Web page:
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Thread: Rescue in the Franconia Notch area

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    Rescue in the Franconia Notch area

    Hiker stranded due to high water conditions in the Cascade Brook Trail area.

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    Senior Member DayTrip's Avatar
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    Was following this over on Facebook. Not a lot of info in the article but it appears on the surface that there isn't much to defend. Seems like a pretty stupid decision all around. Hopefully there will be more info.

    P.S. He was rescued. Was an update there in a news story.
    NH 48 4k: 48/48; NH W48k: 46/48; NY 46: 6/46

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    Senior Member JustJoe's Avatar
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    Joe

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    I felt bad last night as I ran across one of the responding CO's at the store in Bethlehem as he was grabbing extra snacks. I was happy to see him to say Merry Christmas, but of course had to start off sarcastically; "Hi Matt, why aren't you on Mt. Washington rescuing some foolish person."...."Because Andrew, I'm on my way to do that in Franconia Notch, but at least it's not Christmas Day or Eve."

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    Sadly Andrew you probably a few days early in your comments

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    Senior Member Mike P.'s Avatar
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    Rain and melting snow.... If he had gone out a day or two before, maybe he did not know the rain and warm temps and the melting snow would be such an issue. Glad we had a decent ending.
    Have fun & be safe
    Mike P.

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    They had been forecasting Friday accurately for at least a week.

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    Senior Member TCD's Avatar
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    Unless you are local, or do a LOT of research, it's hard to know exactly what river crossings are going to be a problem, at exactly what time of day, after a certain exact amount of snow melt and rain.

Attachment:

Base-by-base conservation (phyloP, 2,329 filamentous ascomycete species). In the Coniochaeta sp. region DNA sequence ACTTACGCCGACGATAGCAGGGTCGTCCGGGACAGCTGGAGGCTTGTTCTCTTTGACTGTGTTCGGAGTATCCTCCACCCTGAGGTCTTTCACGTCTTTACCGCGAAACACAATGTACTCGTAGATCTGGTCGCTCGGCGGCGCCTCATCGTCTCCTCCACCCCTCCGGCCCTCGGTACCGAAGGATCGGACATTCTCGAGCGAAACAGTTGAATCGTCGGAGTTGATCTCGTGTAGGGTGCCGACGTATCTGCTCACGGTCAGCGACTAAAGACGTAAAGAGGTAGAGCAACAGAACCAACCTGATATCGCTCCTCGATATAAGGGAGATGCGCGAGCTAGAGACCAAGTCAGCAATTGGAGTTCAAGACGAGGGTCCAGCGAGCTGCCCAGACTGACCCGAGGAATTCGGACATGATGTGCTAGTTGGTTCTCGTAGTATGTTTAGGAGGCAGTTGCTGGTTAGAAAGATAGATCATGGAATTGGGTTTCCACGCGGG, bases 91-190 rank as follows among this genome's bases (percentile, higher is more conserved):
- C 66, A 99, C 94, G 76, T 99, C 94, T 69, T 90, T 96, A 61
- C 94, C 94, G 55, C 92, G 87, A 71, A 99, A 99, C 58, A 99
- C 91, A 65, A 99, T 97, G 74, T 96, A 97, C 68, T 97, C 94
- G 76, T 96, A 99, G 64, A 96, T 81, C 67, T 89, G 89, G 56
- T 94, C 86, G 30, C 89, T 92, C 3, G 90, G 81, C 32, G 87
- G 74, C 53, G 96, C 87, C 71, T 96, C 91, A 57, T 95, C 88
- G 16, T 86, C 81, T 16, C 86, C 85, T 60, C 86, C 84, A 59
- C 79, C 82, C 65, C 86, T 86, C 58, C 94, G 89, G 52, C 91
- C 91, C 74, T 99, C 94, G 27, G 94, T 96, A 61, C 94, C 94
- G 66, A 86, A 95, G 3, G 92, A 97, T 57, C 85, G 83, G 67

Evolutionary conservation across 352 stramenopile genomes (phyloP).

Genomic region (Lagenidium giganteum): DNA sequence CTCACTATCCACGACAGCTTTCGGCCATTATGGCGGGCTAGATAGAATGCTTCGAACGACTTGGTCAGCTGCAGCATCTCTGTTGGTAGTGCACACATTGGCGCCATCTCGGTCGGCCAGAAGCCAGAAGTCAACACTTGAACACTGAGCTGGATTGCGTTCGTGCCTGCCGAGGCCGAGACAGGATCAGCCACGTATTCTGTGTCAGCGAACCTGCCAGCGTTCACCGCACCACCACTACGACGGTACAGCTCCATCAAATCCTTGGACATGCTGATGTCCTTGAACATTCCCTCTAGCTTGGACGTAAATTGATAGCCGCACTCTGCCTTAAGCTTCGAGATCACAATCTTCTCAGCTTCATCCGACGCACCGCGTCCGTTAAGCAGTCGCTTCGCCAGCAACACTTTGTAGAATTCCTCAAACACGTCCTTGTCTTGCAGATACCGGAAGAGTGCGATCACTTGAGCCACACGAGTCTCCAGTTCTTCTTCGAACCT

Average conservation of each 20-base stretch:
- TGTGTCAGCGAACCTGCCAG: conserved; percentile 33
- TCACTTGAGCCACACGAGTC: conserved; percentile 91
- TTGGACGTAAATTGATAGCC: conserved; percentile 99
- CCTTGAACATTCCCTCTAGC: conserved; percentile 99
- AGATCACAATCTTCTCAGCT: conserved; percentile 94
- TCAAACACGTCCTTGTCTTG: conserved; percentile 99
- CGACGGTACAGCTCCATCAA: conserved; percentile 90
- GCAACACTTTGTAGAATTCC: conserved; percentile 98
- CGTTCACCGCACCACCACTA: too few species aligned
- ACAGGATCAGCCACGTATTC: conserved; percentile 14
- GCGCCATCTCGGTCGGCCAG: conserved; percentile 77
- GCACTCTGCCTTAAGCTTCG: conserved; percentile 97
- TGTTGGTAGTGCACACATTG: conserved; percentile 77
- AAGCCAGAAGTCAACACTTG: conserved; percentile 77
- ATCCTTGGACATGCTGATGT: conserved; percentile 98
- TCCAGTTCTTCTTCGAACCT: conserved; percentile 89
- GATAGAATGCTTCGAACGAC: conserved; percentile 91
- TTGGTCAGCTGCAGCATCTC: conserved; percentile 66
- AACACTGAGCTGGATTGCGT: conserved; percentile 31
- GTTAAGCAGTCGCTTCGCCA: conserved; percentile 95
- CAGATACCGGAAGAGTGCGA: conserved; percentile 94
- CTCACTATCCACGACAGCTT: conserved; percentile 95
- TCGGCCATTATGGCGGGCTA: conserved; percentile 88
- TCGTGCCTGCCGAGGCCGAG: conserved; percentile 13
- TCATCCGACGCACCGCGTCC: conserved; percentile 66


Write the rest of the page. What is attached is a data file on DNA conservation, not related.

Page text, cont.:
I have not been in that area, but a quick look at the map shows that the AT crosses Whitehouse and Cascade Brooks there. The WMUR article doesn't say anything about where the hiker was from, which way they were going, are there bridges or not, how high are the bridges, how fast do those particular brooks rise, or any of the hiker decision making. So I can't really assess what happened until there is a LOT more information. Just the fact that it was going to warm up and rain doesn't mean anything, by itself.

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    Generally flood warnings are a good indication. All of NH was under a flood warning.

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    Senior Member DayTrip's Avatar
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    Quote Originally Posted by TCD View Post
    Unless you are local, or do a LOT of research, it's hard to know exactly what river crossings are going to be a problem, at exactly what time of day, after a certain exact amount of snow melt and rain.

    I have not been in that area, but a quick look at the map shows that the AT crosses Whitehouse and Cascade Brooks there. The WMUR article doesn't say anything about where the hiker was from, which way they were going, are there bridges or not, how high are the bridges, how fast do those particular brooks rise, or any of the hiker decision making. So I can't really assess what happened until there is a LOT more information. Just the fact that it was going to warm up and rain doesn't mean anything, by itself.
    The trails mentioned are well described in AMC Guide and mention the numerous crossings, missing bridge at one particular crossing, etc. It would not have taken much research at all. And all those trails either start along or are very close to the Pemi in fairly steep walled valleys so the high water levels would be very apparent minutes into the hike even if you did zero research.

    I'd still like to know where they started from and what direction they were going. The area they were stuck in is surrounded by crossings which were likely a problem in the AM as well so I wonder why they couldn't back track. They would have had to cross one of these rivers to get where they were and the trail segments aren't very long, maybe a mile on each leg of the "triangle" so did the water rise that fast? Did they push their luck crossing once and decide it was too risky to cross back? Definitely could use more information on this one to understand.
    Last edited by DayTrip; 12-22-2018 at 08:13 PM. Reason: grammar